Revised IPPC Directive Now In Force

UK - After nearly three years of discussion and debate, the revised IPPC Directive (now known as the Industrial Emissions Directive) entered into force on 6 January 2011. The UK has two years to transpose it into national legislation.
calendar icon 20 January 2011
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National Farmers Union

Around 52,000 installations across the EU are covered by the Directive in range of sectors including metal production, chemical manufacture, waste incineration, fuel combustion in large installations as well as poultry and pig farming.

Successful lobbying by the NFU during negotiations halted the European Commission's original proposals (published in late 2007) to expand the scope of the Directive to include more and smaller pig and poultry farms and plans to bring in some protected edible horticulture businesses. Proposals to extend IPPC-type controls to off-site manure spreading were also halted.

However, at the close of negotiations a last minute compromise deal meant that the Commission has been tasked with undertaking a number of additional reviews including whether poultry thresholds should be differentiated and whether emissions from cattle and manure spreading need to be controlled. The review of poultry thresholds is expected to start early next year and to report by the end of 2011.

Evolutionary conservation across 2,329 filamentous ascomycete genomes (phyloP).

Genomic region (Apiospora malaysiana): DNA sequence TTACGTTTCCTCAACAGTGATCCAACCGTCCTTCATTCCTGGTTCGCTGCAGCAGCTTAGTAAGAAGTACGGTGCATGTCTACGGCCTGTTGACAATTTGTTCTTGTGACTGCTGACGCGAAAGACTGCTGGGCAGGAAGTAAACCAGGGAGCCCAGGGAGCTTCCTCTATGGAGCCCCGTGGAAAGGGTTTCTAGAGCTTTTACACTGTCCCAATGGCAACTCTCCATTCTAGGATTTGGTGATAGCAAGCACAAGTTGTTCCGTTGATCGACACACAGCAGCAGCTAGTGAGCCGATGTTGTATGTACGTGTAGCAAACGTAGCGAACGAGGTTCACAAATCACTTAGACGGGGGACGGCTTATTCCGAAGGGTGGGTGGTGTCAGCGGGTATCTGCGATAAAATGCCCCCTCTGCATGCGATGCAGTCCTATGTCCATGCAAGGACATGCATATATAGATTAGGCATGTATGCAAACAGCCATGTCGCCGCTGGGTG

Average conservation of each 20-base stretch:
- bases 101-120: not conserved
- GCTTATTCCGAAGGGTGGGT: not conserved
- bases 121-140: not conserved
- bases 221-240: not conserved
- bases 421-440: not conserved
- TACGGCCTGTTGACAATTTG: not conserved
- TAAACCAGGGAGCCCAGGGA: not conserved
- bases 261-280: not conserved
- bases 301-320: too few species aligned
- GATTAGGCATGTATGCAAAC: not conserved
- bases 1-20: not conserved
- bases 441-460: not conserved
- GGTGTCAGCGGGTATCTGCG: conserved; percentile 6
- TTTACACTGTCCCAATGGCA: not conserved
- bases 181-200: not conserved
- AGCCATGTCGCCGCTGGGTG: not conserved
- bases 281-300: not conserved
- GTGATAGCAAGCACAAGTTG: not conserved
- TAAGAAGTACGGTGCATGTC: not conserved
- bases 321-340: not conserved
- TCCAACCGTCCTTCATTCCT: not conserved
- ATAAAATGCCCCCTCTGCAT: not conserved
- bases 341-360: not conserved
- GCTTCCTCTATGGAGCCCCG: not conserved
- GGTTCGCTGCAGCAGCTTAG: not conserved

Amongst other things, the revised Directive provides for a more harmonised implementation of best practice technologies, so-called best available techniques (BAT), across the EU.

Defra is expected to consult on any legislative changes needed to UK law in early 2012. In the meantime, guidance for member states on the implementation of the revised Directive is expected to be published shortly by the Commission.

The NFU's Chief Environment Adviser, Diane Mitchell, said: "A key priority for the NFU will be to keep abreast of the progress of the various reviews that are about to be undertaken by the Commission on whether the poultry thresholds need to be revised, and whether emissions from cattle and manure spreading need to be controlled. We remain convinced that the benefits of making any additional changes to the Directive will not outweigh the costs to industry, government and regulators.

"We are also heavily involved in the discussions taking place to review best available techniques (BAT) at an EU level for pig and poultry units. The revised Directive places greater emphasis on the importance of EU best practice and we need to be represented in discussions.

"Along with the NFU's office in Brussels, we will also be monitoring for any implementation guidance issued by the Commission. Transposition of the revised Directive will be a key priority for member states over the next couple of years so any guidance issued by the Commission on implementation and interpretation will be particularly important."

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